Stop Overcooking Your Fish: 2 Sure Signs It’s Done
Because seafood can go from underdone to overcooked and dry in a matter of seconds, it's easy to be intimidated by cooking it. Luckily the key to expertly cooked fish is as simple as knowing how to tell when fish is done. Our Test Kitchen has cooking temperature and doneness testing tips to help you avoid overcooked fish forever.
One of our most favorite reasons to cook fish is that it's fast. Really fast. Depending on how thick it's been cut, a fish filet could bake, broil, poach, grill, or sauté in as little as 4 minutes! With speed like that, quick and easy seafood recipes are an awesome choice for busy weeknights. The only downfall to that speedy cooking time how quickly you could accidentally overcook fish. (If you haven't had the misfortune of biting into overcooked rubbery fish, consider yourself lucky.) Thankfully there are two simple ways to tell when fish is done so you'll only serve up just-right cooked fish.
How to Tell When Fish Is Done
The two ways to tell your fish is cooked are visual cues that require no special equipment. When fish reaches the proper cooking temperature it will display these cues.
- Opaque color. When you start cooking fish it's rather shiny and translucent. When it's done, fish will be opaque.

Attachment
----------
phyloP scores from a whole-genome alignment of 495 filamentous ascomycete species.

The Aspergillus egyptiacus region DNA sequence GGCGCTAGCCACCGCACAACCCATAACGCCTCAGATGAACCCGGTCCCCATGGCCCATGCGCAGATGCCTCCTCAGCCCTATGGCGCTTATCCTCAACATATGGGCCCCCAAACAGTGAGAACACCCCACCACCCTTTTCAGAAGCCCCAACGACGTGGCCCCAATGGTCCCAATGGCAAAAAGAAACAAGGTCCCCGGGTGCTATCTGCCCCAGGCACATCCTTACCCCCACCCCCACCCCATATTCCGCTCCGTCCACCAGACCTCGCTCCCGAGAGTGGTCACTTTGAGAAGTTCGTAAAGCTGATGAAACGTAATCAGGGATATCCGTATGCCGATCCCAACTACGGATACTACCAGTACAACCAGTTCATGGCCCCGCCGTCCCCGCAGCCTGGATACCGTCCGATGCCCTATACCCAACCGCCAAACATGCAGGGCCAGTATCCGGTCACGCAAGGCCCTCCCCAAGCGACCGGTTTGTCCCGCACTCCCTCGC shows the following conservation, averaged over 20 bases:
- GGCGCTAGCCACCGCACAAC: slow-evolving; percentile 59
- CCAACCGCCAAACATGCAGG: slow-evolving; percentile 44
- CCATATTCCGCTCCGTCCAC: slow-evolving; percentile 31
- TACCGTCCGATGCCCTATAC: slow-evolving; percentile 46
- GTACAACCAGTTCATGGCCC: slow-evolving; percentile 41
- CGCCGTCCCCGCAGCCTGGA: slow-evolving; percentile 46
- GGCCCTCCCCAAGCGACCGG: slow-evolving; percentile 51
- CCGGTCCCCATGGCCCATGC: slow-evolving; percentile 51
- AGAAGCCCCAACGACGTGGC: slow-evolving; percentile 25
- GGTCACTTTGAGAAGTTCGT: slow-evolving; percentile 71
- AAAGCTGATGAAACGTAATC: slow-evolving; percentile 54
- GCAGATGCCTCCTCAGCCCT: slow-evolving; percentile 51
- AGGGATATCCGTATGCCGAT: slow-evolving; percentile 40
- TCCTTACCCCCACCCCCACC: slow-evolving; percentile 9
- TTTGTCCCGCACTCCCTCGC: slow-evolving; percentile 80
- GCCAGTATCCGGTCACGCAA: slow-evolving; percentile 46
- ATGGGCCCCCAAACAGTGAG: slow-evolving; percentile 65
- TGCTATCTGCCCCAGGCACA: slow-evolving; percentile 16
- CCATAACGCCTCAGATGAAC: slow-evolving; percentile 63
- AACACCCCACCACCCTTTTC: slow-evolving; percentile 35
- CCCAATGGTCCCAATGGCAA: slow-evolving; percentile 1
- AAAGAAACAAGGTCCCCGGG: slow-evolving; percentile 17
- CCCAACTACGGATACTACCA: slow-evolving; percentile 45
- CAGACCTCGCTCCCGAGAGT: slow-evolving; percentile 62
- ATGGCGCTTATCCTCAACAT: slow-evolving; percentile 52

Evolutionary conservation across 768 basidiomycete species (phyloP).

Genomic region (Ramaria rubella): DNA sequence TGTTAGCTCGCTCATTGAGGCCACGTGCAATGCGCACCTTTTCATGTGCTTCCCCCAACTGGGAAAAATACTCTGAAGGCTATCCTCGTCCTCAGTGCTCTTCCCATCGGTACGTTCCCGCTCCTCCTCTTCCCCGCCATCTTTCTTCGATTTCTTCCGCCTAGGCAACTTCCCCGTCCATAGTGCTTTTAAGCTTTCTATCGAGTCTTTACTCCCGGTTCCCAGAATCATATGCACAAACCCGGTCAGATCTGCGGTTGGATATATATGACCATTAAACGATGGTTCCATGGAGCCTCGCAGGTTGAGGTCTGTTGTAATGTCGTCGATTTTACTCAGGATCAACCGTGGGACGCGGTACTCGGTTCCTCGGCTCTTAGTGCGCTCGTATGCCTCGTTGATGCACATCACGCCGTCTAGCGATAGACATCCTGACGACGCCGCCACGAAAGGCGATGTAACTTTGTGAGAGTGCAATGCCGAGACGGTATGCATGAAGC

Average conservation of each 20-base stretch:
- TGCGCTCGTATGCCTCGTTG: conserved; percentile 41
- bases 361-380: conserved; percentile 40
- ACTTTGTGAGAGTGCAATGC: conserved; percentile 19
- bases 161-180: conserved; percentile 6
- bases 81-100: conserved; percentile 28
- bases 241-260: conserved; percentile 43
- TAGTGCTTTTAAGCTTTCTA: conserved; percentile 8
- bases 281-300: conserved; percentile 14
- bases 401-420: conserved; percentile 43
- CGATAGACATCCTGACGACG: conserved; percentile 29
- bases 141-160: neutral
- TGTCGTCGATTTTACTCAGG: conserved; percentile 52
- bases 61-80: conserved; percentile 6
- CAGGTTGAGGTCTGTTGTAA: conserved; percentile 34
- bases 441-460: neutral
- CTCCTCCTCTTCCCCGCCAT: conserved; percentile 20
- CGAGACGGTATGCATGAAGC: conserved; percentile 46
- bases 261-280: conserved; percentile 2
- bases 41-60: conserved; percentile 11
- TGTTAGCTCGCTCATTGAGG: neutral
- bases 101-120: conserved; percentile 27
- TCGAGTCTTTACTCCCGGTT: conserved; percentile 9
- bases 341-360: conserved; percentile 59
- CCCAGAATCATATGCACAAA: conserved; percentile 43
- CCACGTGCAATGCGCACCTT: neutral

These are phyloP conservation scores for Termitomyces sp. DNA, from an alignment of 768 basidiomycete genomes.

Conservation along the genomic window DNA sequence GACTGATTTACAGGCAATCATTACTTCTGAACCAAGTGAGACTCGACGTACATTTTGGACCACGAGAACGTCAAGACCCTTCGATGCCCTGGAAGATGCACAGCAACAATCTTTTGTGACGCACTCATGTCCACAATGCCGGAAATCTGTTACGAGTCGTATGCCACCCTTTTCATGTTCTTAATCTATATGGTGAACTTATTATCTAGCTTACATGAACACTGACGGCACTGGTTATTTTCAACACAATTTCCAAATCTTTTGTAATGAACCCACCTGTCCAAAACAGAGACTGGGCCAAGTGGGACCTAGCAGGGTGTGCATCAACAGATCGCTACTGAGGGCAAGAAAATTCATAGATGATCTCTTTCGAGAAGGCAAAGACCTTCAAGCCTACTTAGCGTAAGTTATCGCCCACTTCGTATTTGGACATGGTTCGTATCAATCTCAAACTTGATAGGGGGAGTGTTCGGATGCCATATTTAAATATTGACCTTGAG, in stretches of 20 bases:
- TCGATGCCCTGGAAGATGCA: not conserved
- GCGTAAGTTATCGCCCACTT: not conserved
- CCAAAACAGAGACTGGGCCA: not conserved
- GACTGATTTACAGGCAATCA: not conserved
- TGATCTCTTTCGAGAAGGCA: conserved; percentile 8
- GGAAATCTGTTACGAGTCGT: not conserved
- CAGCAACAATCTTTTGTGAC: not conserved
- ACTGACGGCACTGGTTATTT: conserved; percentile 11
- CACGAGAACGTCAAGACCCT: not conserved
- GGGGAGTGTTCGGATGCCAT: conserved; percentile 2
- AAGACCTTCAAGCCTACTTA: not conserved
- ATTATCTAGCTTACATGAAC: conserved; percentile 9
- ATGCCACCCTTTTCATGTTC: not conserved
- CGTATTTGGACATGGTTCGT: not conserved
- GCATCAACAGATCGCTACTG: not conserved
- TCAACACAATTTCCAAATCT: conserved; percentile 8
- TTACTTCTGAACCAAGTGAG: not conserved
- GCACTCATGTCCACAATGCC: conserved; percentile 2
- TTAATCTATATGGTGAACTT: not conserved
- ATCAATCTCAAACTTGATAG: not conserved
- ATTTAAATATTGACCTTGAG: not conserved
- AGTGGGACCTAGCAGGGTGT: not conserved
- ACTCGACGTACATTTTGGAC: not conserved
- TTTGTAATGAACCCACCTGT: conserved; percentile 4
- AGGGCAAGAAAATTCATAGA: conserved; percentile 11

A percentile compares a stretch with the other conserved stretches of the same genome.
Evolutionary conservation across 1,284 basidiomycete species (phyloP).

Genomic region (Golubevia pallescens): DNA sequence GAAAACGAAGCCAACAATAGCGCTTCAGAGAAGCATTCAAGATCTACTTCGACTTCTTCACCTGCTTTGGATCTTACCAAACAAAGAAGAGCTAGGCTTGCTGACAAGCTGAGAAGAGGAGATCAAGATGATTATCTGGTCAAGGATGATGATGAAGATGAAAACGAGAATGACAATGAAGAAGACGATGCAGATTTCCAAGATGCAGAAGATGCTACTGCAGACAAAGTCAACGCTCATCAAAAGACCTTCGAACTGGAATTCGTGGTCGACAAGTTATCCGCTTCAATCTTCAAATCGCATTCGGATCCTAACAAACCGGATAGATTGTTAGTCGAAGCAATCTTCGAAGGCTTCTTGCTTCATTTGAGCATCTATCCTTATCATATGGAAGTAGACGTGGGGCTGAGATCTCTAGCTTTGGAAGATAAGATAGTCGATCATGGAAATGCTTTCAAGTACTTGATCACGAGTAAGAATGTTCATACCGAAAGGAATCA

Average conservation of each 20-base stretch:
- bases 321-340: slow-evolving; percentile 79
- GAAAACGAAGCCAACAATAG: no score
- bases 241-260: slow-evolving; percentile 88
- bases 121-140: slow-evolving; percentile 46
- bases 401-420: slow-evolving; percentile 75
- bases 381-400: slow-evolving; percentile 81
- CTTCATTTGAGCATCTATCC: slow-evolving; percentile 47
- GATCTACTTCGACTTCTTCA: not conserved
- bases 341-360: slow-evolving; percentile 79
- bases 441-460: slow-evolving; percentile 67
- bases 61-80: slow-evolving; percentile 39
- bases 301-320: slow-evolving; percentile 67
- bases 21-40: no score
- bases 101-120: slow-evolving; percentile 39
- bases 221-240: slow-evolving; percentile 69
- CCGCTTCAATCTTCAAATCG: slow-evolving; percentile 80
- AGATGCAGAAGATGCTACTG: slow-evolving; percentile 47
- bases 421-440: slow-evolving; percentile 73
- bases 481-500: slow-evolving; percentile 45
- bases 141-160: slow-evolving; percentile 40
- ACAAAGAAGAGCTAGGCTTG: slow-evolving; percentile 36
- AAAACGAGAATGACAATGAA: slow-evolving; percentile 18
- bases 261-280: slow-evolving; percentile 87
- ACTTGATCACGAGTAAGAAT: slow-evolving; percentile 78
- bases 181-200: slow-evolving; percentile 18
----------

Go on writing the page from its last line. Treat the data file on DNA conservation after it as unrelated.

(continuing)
- Flake easily with a fork. When fish is finished cooking, it'll flake apart with a fork (more on that next).
Undercooked fish resists flaking and is translucent. If your fish is undercooked, just continue heating it until it's done. But remember, fish cooks fast, so check it often.
Test Kitchen Tip: Check fish at the minimum cooking time to avoid overcooking.
How to Flake Fish with a Fork
This tried-and-true testing technique is easy to master.
- Insert the tines of a fork into the thickest portion of the fish at a 45° angle.
- Gently twist the fork and pull up some of the fish. If it flakes easily, without resistance, the fish is done.
What Temperature Is Fish Done?
While the fork test and opaque color are excellent giveaways that fish is done cooking, the U.S. Food and Drug Administration (FDA) recommends a safe temperature for cooked fish of 145°F. Use an instant-read thermometer ($15, Target), to test this.
How to Cook Fish
Knowing how to how to tell if fish is cooked is of no use until you've actually cooked fish. Get all the info you need on how to bake fish, how to fry fish (including pan-frying), and how to grill fish.